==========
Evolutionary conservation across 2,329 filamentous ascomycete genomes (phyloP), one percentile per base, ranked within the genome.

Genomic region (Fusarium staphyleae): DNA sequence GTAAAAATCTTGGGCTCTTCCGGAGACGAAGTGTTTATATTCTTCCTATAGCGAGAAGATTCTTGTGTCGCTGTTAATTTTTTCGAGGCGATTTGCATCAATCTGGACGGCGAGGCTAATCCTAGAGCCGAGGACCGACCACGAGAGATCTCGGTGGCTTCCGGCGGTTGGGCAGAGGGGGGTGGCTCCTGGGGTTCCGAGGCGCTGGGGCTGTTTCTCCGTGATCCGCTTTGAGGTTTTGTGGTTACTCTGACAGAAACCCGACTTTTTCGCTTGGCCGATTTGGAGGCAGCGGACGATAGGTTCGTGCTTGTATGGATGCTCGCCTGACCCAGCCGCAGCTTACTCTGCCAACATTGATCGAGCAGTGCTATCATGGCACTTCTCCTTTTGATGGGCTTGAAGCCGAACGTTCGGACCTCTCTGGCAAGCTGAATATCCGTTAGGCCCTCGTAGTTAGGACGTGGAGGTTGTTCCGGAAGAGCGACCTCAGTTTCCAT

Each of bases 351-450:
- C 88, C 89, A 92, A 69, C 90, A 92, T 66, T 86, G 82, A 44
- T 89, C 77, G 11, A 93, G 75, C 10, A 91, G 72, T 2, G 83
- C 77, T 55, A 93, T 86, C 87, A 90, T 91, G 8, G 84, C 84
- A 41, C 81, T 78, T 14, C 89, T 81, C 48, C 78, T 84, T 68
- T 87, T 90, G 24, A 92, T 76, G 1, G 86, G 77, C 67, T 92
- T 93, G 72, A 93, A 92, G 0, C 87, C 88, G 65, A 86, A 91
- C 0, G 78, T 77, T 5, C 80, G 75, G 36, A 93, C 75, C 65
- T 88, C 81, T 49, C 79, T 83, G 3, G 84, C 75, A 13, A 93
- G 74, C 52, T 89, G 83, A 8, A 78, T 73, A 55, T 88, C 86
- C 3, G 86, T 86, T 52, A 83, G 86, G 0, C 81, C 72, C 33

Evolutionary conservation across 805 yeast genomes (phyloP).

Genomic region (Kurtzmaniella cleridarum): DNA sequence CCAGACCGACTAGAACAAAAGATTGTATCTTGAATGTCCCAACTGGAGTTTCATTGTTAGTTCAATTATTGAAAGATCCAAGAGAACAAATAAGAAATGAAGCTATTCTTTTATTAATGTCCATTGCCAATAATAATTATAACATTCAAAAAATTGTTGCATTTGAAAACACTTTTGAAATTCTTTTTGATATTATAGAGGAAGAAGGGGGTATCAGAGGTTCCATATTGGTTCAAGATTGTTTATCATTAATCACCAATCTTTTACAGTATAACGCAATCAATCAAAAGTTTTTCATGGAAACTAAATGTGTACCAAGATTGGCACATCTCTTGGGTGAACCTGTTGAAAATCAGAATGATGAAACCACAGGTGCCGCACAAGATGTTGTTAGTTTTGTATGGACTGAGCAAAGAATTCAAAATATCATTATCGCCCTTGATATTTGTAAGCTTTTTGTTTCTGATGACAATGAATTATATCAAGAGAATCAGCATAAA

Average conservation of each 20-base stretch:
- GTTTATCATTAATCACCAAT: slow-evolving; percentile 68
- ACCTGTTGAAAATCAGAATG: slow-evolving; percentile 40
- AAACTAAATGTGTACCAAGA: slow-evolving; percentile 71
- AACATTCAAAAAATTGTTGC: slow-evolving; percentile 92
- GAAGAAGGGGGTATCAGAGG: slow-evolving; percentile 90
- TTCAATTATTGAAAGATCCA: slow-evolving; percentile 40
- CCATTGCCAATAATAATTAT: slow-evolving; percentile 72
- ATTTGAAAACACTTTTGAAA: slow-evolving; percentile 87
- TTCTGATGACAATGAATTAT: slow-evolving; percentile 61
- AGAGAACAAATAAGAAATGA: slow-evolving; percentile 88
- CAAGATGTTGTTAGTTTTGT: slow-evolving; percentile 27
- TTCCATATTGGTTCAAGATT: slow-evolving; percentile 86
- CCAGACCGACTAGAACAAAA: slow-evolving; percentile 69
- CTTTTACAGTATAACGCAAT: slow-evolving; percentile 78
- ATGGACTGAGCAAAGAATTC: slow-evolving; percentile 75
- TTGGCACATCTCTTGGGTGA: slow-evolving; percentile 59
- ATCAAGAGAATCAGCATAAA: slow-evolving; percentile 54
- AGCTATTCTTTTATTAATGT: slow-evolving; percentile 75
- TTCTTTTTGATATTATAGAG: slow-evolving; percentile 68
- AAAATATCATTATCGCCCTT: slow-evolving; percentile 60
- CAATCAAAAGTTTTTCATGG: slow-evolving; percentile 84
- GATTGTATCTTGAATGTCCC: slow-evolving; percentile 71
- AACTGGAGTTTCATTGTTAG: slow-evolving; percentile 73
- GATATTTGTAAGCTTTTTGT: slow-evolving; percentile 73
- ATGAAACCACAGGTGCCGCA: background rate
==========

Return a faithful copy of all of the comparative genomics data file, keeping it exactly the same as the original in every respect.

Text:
Evolutionary conservation across 2,329 filamentous ascomycete genomes (phyloP), one percentile per base, ranked within the genome.

Genomic region (Fusarium staphyleae): DNA sequence GTAAAAATCTTGGGCTCTTCCGGAGACGAAGTGTTTATATTCTTCCTATAGCGAGAAGATTCTTGTGTCGCTGTTAATTTTTTCGAGGCGATTTGCATCAATCTGGACGGCGAGGCTAATCCTAGAGCCGAGGACCGACCACGAGAGATCTCGGTGGCTTCCGGCGGTTGGGCAGAGGGGGGTGGCTCCTGGGGTTCCGAGGCGCTGGGGCTGTTTCTCCGTGATCCGCTTTGAGGTTTTGTGGTTACTCTGACAGAAACCCGACTTTTTCGCTTGGCCGATTTGGAGGCAGCGGACGATAGGTTCGTGCTTGTATGGATGCTCGCCTGACCCAGCCGCAGCTTACTCTGCCAACATTGATCGAGCAGTGCTATCATGGCACTTCTCCTTTTGATGGGCTTGAAGCCGAACGTTCGGACCTCTCTGGCAAGCTGAATATCCGTTAGGCCCTCGTAGTTAGGACGTGGAGGTTGTTCCGGAAGAGCGACCTCAGTTTCCAT

Each of bases 351-450:
- C 88, C 89, A 92, A 69, C 90, A 92, T 66, T 86, G 82, A 44
- T 89, C 77, G 11, A 93, G 75, C 10, A 91, G 72, T 2, G 83
- C 77, T 55, A 93, T 86, C 87, A 90, T 91, G 8, G 84, C 84
- A 41, C 81, T 78, T 14, C 89, T 81, C 48, C 78, T 84, T 68
- T 87, T 90, G 24, A 92, T 76, G 1, G 86, G 77, C 67, T 92
- T 93, G 72, A 93, A 92, G 0, C 87, C 88, G 65, A 86, A 91
- C 0, G 78, T 77, T 5, C 80, G 75, G 36, A 93, C 75, C 65
- T 88, C 81, T 49, C 79, T 83, G 3, G 84, C 75, A 13, A 93
- G 74, C 52, T 89, G 83, A 8, A 78, T 73, A 55, T 88, C 86
- C 3, G 86, T 86, T 52, A 83, G 86, G 0, C 81, C 72, C 33

Evolutionary conservation across 805 yeast genomes (phyloP).

Genomic region (Kurtzmaniella cleridarum): DNA sequence CCAGACCGACTAGAACAAAAGATTGTATCTTGAATGTCCCAACTGGAGTTTCATTGTTAGTTCAATTATTGAAAGATCCAAGAGAACAAATAAGAAATGAAGCTATTCTTTTATTAATGTCCATTGCCAATAATAATTATAACATTCAAAAAATTGTTGCATTTGAAAACACTTTTGAAATTCTTTTTGATATTATAGAGGAAGAAGGGGGTATCAGAGGTTCCATATTGGTTCAAGATTGTTTATCATTAATCACCAATCTTTTACAGTATAACGCAATCAATCAAAAGTTTTTCATGGAAACTAAATGTGTACCAAGATTGGCACATCTCTTGGGTGAACCTGTTGAAAATCAGAATGATGAAACCACAGGTGCCGCACAAGATGTTGTTAGTTTTGTATGGACTGAGCAAAGAATTCAAAATATCATTATCGCCCTTGATATTTGTAAGCTTTTTGTTTCTGATGACAATGAATTATATCAAGAGAATCAGCATAAA

Average conservation of each 20-base stretch:
- GTTTATCATTAATCACCAAT: slow-evolving; percentile 68
- ACCTGTTGAAAATCAGAATG: slow-evolving; percentile 40
- AAACTAAATGTGTACCAAGA: slow-evolving; percentile 71
- AACATTCAAAAAATTGTTGC: slow-evolving; percentile 92
- GAAGAAGGGGGTATCAGAGG: slow-evolving; percentile 90
- TTCAATTATTGAAAGATCCA: slow-evolving; percentile 40
- CCATTGCCAATAATAATTAT: slow-evolving; percentile 72
- ATTTGAAAACACTTTTGAAA: slow-evolving; percentile 87
- TTCTGATGACAATGAATTAT: slow-evolving; percentile 61
- AGAGAACAAATAAGAAATGA: slow-evolving; percentile 88
- CAAGATGTTGTTAGTTTTGT: slow-evolving; percentile 27
- TTCCATATTGGTTCAAGATT: slow-evolving; percentile 86
- CCAGACCGACTAGAACAAAA: slow-evolving; percentile 69
- CTTTTACAGTATAACGCAAT: slow-evolving; percentile 78
- ATGGACTGAGCAAAGAATTC: slow-evolving; percentile 75
- TTGGCACATCTCTTGGGTGA: slow-evolving; percentile 59
- ATCAAGAGAATCAGCATAAA: slow-evolving; percentile 54
- AGCTATTCTTTTATTAATGT: slow-evolving; percentile 75
- TTCTTTTTGATATTATAGAG: slow-evolving; percentile 68
- AAAATATCATTATCGCCCTT: slow-evolving; percentile 60
- CAATCAAAAGTTTTTCATGG: slow-evolving; percentile 84
- GATTGTATCTTGAATGTCCC: slow-evolving; percentile 71
- AACTGGAGTTTCATTGTTAG: slow-evolving; percentile 73
- GATATTTGTAAGCTTTTTGT: slow-evolving; percentile 73
- ATGAAACCACAGGTGCCGCA: background rate